Have you ever had a sense of just muddling through life, of just existing from day to day? Your life, you may think, and the things you do in it are done simply to survive another day. When you go to work each day, do you derive any pleasure from the experience, or is the sole purpose of your labor to pay the bills? If you stay at home with the kids, do your children give you any true joy, or do you just hope to get through another day with them? Do you have any joy in living, any sense that, yes, this is the way I want my life to be going? If not, then you're probably like most people in the world, which, however true, is also a great pity.
You may find many reasons for the loss of happiness, and for that sense of muddling through life with no true end in mind. Perhaps you feel stuck in your current occupation. Your education, job experience, and certain outside pressures keep you in the job you currently hold, yet the only result you get out of the job personally is increasing bitterness and resentment. You may have a mortgage, mouths to feed, and a family to support, so it doesn't seem wise to change things and rock the boat now. Yet, deep down inside of you, there's a sense that you weren't meant to do what you're currently doing. This is not why you exist, but practically speaking, it makes sense. The job, though it may not pay lavishly, pays enough, and the benefits may be good. Or, perhaps the job doesn't really pay well, but it pays enough now to support you and your family, and to take a chance on something else seems irresponsible. That occupation you've always wanted to pursue, after all, may not pay well or you may not be well-suited to it experientially or educationally right now; you may even have to go back to school. If you stay where you are, though, misery and regret shall haunt you, even though you may keep it well hidden from others, particularly if your family life is happy.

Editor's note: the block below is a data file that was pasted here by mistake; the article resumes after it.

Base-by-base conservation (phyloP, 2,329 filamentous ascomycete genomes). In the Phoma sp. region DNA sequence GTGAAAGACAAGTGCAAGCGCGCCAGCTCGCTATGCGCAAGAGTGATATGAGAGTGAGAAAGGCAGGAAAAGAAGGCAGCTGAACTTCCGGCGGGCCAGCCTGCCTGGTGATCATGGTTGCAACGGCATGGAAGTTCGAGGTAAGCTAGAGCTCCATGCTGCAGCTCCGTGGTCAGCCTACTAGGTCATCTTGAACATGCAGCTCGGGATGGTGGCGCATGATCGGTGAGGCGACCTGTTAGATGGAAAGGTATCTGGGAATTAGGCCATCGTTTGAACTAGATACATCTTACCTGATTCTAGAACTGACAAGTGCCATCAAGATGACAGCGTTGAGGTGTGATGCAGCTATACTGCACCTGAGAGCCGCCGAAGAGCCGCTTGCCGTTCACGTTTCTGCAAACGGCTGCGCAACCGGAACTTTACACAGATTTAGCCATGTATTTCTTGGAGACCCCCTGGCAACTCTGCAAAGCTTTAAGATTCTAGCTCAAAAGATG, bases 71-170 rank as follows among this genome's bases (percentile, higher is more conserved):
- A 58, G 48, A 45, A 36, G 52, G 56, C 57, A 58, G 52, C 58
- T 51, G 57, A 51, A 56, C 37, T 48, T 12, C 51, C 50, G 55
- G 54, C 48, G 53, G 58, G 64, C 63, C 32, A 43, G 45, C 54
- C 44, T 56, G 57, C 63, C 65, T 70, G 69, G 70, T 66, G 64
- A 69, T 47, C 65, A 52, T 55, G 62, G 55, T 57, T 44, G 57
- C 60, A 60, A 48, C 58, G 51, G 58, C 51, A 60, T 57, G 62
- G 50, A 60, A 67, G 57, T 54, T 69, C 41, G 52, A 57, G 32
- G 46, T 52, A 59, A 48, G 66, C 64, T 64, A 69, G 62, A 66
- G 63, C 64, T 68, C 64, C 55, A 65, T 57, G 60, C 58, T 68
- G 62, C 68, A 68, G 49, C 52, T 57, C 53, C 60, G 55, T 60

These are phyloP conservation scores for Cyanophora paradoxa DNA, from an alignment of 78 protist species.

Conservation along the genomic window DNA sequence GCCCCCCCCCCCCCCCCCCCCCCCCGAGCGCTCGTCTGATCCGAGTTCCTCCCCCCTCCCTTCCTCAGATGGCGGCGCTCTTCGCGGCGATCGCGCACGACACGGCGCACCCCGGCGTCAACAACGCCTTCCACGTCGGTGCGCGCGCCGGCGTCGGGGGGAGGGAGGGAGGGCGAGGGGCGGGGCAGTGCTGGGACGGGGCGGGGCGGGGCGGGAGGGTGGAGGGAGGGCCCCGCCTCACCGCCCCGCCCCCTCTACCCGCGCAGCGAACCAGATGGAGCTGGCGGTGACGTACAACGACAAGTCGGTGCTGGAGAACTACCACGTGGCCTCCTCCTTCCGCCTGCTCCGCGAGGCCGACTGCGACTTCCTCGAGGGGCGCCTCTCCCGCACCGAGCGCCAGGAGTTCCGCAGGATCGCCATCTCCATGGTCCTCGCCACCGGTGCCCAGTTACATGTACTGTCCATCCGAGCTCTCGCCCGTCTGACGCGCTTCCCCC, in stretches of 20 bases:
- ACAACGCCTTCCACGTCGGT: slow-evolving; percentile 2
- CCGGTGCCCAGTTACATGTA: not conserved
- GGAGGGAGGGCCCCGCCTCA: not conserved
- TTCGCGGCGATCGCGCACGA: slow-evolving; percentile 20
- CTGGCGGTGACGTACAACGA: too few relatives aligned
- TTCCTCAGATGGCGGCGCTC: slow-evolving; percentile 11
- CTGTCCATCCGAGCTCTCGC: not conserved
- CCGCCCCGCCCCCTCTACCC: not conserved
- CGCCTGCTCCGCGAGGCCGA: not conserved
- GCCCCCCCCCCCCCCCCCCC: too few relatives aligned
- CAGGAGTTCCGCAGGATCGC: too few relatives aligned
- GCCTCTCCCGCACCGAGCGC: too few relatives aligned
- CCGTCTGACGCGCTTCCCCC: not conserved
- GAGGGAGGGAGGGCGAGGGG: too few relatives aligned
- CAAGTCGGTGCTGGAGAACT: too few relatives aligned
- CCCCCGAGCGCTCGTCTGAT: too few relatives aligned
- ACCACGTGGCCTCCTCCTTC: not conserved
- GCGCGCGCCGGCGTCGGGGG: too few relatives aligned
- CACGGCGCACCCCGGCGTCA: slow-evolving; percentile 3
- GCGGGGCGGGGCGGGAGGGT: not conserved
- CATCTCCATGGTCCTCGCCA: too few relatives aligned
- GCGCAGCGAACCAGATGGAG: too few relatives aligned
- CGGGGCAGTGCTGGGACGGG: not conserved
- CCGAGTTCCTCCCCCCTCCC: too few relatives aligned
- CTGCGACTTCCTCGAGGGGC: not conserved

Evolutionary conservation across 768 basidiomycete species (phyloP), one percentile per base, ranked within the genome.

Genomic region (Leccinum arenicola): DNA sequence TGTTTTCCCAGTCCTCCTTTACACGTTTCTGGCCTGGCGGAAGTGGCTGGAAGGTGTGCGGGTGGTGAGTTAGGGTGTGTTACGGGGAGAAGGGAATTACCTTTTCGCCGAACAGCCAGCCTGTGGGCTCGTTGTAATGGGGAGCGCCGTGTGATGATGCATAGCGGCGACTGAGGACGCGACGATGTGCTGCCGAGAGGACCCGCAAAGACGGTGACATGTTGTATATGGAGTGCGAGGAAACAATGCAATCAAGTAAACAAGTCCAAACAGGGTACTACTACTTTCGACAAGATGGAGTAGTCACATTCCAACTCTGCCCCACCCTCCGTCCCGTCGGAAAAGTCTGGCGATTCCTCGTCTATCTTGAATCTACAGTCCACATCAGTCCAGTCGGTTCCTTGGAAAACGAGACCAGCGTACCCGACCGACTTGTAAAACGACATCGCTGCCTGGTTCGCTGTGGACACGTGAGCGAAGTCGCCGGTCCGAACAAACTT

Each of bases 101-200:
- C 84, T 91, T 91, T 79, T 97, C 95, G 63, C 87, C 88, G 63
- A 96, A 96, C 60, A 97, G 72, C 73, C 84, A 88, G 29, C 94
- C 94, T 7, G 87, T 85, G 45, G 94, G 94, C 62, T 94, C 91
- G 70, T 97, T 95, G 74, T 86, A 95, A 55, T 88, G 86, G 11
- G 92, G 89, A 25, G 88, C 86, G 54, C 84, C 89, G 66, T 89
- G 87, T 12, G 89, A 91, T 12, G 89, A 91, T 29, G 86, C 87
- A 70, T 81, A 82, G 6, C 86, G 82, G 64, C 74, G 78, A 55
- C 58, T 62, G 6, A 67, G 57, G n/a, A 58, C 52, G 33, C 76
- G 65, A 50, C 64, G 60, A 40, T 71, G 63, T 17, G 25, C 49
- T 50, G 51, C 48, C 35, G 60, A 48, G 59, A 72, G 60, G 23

Of course, people may have other reasons for the loss of joy in life, including marital squabbles, lack of a partner in life, or some other thing. Here, though, we shall focus of job satisfaction. Why, you may ask, does a section on making the home a haven present an article related to job satisfaction? The reason is simple. We spend much of our waking days working, whether it be at home with the kids or in an office or some other place. Even if we don't talk about our jobs with anyone, not even our spouses, they impact the quality of our lives. Should we be unhappy with our work situation, it will impact our interaction with our family and friends. It is impossible, I suggest, to completely separate work and home lives.
That being said, let us consider our motives for the jobs we take. What do week seek in life? For some, the quest for money consumes them, so that they work harder and harder in the quest for more money. Typically, though, it's not the money that the person wants, but the material things that money can buy, whether they be a better house, a nicer car, more security in the bank just in case something should someday happen, or something else. Often, those things they wish to provide are not simply for their own pleasure, but either to keep up a respectable appearance in the eyes of the world, and/or for their family that their children, say, might not lack for anything.
Unfortunately, when the quest for a greater incomes to provide more things for family consumes a person, it often means less time actually spent with the family for which the person labors so hard. It's like a person given to investing who takes any proceeds from the investment and invests it again and again. When, you might say, will the person cash in his earnings so that he might enjoy the fruits of his labor? Similarly, when a person works so hard to continue to provide good things, and even better things, for his family, when will that person stop to enjoy the things he works so hard to provide. What's worse, when will his (or her) family get to enjoy the person who works so hard on their behalf?